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ARSCLIST  November 2009

ARSCLIST November 2009

Subject:

Re: Cylinder Distortion

From:

Michael Biel <[log in to unmask]>

Reply-To:

Association for Recorded Sound Discussion List <[log in to unmask]>

Date:

Sun, 15 Nov 2009 15:26:00 -0700

Content-Type:

text/plain

Parts/Attachments:

Parts/Attachments

text/plain (65 lines)

From Steven Smolian:
>> Sorry. This is counterintuative.
>> An imperfect horn is an imperfect horn is...
>> and, in both directions. I simply cannot accept the logic.

From: Goran Finnberg <[log in to unmask]>
> Tell that to Nimbus.  :-)

I HAVE told it to the Nimbus Nitwits, every chance I get.

> http://www.wyastone.co.uk/nrl/pv_transfer.html
> BTW, many of these transfers sound really good to my ears.
> Puts to shame so many others imo.  Goran Finnberg

I would be ashamed to admit it.  

When the series first started I used to carry around the first two
Nimbus samplers which I called "The Nimbus Laughing Records" because
that is what they provoked whenever I played them to collectors.  As was
mentioned they did their recordings in a VERY reverberant room -- the
Crazy Count's dining room -- which bounces the sound around and makes it
fuller like the jackasses who added echo in the 50s thought would sound
better.  What made it worse is that they used an Ambesonic
surround-sound microphone and encoded the recordings into UHJ, a quad
system that was never marketed in the United States.  Because nobody in
the U.S. and practically nobody anywhere else had a decoder, this folded
the rear reverberation back into the front channels and made matters
much, much worse.  (That's why all Nimbus CDs are over-reberant.)  

When they famously introduced the series in a Grand Party, it was noted
how they played the recordings.  They were played from speakers
faaaaarrrrr  faaaarrrrr away from the listeners in an ultra reverberant
ballroom.  People thought it sounded great because it was DISTANT.  Have
you ever noticed that your acoustical phonographs sound better from the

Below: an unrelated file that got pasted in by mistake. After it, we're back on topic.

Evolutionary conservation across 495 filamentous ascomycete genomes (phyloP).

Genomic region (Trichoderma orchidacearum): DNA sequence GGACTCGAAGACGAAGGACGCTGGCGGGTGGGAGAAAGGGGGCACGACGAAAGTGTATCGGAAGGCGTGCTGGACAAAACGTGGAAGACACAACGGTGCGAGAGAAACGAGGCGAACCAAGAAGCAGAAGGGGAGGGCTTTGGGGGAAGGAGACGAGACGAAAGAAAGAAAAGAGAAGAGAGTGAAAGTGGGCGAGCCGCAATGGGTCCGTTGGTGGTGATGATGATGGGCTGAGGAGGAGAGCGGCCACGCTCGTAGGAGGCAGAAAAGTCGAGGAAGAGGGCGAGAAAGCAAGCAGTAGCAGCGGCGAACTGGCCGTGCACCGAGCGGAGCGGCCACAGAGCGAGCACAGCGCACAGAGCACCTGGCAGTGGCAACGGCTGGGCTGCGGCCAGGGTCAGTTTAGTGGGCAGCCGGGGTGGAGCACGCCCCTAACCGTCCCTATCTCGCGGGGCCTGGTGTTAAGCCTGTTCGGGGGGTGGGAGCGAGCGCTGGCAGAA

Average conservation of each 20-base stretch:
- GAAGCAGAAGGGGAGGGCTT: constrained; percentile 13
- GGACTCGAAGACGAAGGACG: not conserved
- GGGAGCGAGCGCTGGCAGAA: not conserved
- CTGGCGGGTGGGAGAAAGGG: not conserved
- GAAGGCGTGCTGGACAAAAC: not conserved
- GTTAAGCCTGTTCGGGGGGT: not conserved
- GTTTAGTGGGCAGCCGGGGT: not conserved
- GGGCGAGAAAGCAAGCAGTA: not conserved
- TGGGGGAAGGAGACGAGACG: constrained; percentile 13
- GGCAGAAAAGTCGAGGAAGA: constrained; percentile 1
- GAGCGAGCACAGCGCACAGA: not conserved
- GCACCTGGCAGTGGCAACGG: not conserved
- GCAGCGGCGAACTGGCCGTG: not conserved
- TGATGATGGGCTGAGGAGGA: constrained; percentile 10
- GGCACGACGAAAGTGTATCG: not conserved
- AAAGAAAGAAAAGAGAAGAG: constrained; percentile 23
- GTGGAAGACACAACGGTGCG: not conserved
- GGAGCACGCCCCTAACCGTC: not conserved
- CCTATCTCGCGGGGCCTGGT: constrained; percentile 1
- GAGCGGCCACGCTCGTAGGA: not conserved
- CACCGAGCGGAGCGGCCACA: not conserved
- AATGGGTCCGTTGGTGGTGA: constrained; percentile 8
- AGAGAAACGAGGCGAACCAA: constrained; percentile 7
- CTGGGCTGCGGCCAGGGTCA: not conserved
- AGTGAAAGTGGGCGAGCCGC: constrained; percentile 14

NEXT ROOM?  Try it.  It is amazing.

I proposed a simple test to them which they ignored.  Because they were
also using it for electrical recordings, even those made in the 1940s, I
suggested they make a NEW recording of a voice they are familiar with --
such as the Crazy Count who owned the company then and made vocal
recordings for them -- cut it on a disc and play IT back with their
system.  The failures of their theories would stick out like a sore
thumb.  

Likewise with the comments about Edison.  It is an INSULT to Walter
Miller to say that he thought that this is how the recordings should
ideally be heard.  They were CONSTANTLY and CONTINUALLY striving to
IMPROVE their systems.  If they thought it was good enough, why try to
improve it????  It is noted in the Edison files that when they heard
electrical recording they knew they were cooked -- but the Old Man only
remembered his 1878 experiments in trying to combine the phonograph and
the telephone -- and now, in his deafness he resisted the moves his
staff, especially his sons Theodore and Charles, to modernize.  Likewise
with electrical playback.  They KNEW acoustical playback -- even theirs
-- was horrible.  Don't insult them by making it seem that they
considered acoustical reprodution ideal.  As soon as they could they
switched over to electrical recording and reproduction AND dubbing.  And
when they started lateral recording, it was the laterals which were the
primary original.    

LISTEN TO THE ORCHESTRA BEHIND THE SINGERS.  IF IT DOESN'T SOUND RIGHT
WHAT HAPPENED IN THE STUDIO IS NOT BEING REPRODUCED CORRECTLY.  

Mike Biel  [log in to unmask] 

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